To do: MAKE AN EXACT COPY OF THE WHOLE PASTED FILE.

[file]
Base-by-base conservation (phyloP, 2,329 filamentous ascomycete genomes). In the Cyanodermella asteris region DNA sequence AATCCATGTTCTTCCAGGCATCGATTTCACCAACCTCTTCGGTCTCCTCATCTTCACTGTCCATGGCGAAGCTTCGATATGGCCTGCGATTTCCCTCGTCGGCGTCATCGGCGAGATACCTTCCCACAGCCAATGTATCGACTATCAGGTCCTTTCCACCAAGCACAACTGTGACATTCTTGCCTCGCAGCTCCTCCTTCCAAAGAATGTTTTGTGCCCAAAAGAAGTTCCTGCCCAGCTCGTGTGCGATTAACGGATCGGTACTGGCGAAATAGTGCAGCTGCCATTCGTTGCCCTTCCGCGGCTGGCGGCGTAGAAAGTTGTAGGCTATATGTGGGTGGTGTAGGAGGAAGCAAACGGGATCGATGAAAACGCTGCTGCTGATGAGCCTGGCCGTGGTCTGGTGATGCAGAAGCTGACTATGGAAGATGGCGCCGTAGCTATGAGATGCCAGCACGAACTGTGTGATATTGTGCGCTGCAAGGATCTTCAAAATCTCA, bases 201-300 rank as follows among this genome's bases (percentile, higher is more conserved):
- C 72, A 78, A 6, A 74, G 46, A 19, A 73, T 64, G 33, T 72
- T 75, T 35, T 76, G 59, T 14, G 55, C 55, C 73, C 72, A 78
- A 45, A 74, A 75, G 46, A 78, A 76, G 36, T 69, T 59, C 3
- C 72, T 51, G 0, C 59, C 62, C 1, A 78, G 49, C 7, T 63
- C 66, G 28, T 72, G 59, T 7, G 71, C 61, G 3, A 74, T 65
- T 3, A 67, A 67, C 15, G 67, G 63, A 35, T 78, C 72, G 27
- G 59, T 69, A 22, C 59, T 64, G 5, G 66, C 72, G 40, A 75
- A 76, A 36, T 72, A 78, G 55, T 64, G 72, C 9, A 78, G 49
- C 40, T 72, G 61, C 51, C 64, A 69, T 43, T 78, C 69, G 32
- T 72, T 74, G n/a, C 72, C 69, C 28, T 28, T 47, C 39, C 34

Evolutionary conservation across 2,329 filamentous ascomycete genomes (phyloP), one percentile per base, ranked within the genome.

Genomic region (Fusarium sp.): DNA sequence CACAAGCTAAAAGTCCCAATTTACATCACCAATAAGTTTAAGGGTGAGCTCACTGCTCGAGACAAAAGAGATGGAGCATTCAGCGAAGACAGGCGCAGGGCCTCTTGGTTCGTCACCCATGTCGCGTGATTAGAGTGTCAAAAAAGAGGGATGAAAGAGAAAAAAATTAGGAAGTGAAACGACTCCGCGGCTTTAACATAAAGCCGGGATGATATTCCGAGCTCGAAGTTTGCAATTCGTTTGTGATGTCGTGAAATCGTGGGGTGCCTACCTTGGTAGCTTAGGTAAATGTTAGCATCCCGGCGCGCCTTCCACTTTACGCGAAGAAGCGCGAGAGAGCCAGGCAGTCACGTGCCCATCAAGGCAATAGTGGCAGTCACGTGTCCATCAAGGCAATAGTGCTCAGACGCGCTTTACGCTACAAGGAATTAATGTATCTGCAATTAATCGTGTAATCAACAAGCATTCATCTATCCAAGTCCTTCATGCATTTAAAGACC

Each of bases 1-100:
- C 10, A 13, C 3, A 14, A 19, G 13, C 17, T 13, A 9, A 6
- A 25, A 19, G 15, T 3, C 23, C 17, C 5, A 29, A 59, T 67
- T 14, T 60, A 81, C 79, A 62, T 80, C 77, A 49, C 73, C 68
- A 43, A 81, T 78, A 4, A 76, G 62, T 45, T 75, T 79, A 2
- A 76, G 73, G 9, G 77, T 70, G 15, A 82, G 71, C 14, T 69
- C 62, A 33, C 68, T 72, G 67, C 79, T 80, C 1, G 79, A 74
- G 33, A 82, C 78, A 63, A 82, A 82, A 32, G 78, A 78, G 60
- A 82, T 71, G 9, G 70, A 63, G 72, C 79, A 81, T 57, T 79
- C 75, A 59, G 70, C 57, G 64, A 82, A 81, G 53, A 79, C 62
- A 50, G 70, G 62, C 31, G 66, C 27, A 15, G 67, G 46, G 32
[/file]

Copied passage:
Base-by-base conservation (phyloP, 2,329 filamentous ascomycete genomes). In the Cyanodermella asteris region DNA sequence AATCCATGTTCTTCCAGGCATCGATTTCACCAACCTCTTCGGTCTCCTCATCTTCACTGTCCATGGCGAAGCTTCGATATGGCCTGCGATTTCCCTCGTCGGCGTCATCGGCGAGATACCTTCCCACAGCCAATGTATCGACTATCAGGTCCTTTCCACCAAGCACAACTGTGACATTCTTGCCTCGCAGCTCCTCCTTCCAAAGAATGTTTTGTGCCCAAAAGAAGTTCCTGCCCAGCTCGTGTGCGATTAACGGATCGGTACTGGCGAAATAGTGCAGCTGCCATTCGTTGCCCTTCCGCGGCTGGCGGCGTAGAAAGTTGTAGGCTATATGTGGGTGGTGTAGGAGGAAGCAAACGGGATCGATGAAAACGCTGCTGCTGATGAGCCTGGCCGTGGTCTGGTGATGCAGAAGCTGACTATGGAAGATGGCGCCGTAGCTATGAGATGCCAGCACGAACTGTGTGATATTGTGCGCTGCAAGGATCTTCAAAATCTCA, bases 201-300 rank as follows among this genome's bases (percentile, higher is more conserved):
- C 72, A 78, A 6, A 74, G 46, A 19, A 73, T 64, G 33, T 72
- T 75, T 35, T 76, G 59, T 14, G 55, C 55, C 73, C 72, A 78
- A 45, A 74, A 75, G 46, A 78, A 76, G 36, T 69, T 59, C 3
- C 72, T 51, G 0, C 59, C 62, C 1, A 78, G 49, C 7, T 63
- C 66, G 28, T 72, G 59, T 7, G 71, C 61, G 3, A 74, T 65
- T 3, A 67, A 67, C 15, G 67, G 63, A 35, T 78, C 72, G 27
- G 59, T 69, A 22, C 59, T 64, G 5, G 66, C 72, G 40, A 75
- A 76, A 36, T 72, A 78, G 55, T 64, G 72, C 9, A 78, G 49
- C 40, T 72, G 61, C 51, C 64, A 69, T 43, T 78, C 69, G 32
- T 72, T 74, G n/a, C 72, C 69, C 28, T 28, T 47, C 39, C 34

Evolutionary conservation across 2,329 filamentous ascomycete genomes (phyloP), one percentile per base, ranked within the genome.

Genomic region (Fusarium sp.): DNA sequence CACAAGCTAAAAGTCCCAATTTACATCACCAATAAGTTTAAGGGTGAGCTCACTGCTCGAGACAAAAGAGATGGAGCATTCAGCGAAGACAGGCGCAGGGCCTCTTGGTTCGTCACCCATGTCGCGTGATTAGAGTGTCAAAAAAGAGGGATGAAAGAGAAAAAAATTAGGAAGTGAAACGACTCCGCGGCTTTAACATAAAGCCGGGATGATATTCCGAGCTCGAAGTTTGCAATTCGTTTGTGATGTCGTGAAATCGTGGGGTGCCTACCTTGGTAGCTTAGGTAAATGTTAGCATCCCGGCGCGCCTTCCACTTTACGCGAAGAAGCGCGAGAGAGCCAGGCAGTCACGTGCCCATCAAGGCAATAGTGGCAGTCACGTGTCCATCAAGGCAATAGTGCTCAGACGCGCTTTACGCTACAAGGAATTAATGTATCTGCAATTAATCGTGTAATCAACAAGCATTCATCTATCCAAGTCCTTCATGCATTTAAAGACC

Each of bases 1-100:
- C 10, A 13, C 3, A 14, A 19, G 13, C 17, T 13, A 9, A 6
- A 25, A 19, G 15, T 3, C 23, C 17, C 5, A 29, A 59, T 67
- T 14, T 60, A 81, C 79, A 62, T 80, C 77, A 49, C 73, C 68
- A 43, A 81, T 78, A 4, A 76, G 62, T 45, T 75, T 79, A 2
- A 76, G 73, G 9, G 77, T 70, G 15, A 82, G 71, C 14, T 69
- C 62, A 33, C 68, T 72, G 67, C 79, T 80, C 1, G 79, A 74
- G 33, A 82, C 78, A 63, A 82, A 82, A 32, G 78, A 78, G 60
- A 82, T 71, G 9, G 70, A 63, G 72, C 79, A 81, T 57, T 79
- C 75, A 59, G 70, C 57, G 64, A 82, A 81, G 53, A 79, C 62
- A 50, G 70, G 62, C 31, G 66, C 27, A 15, G 67, G 46, G 32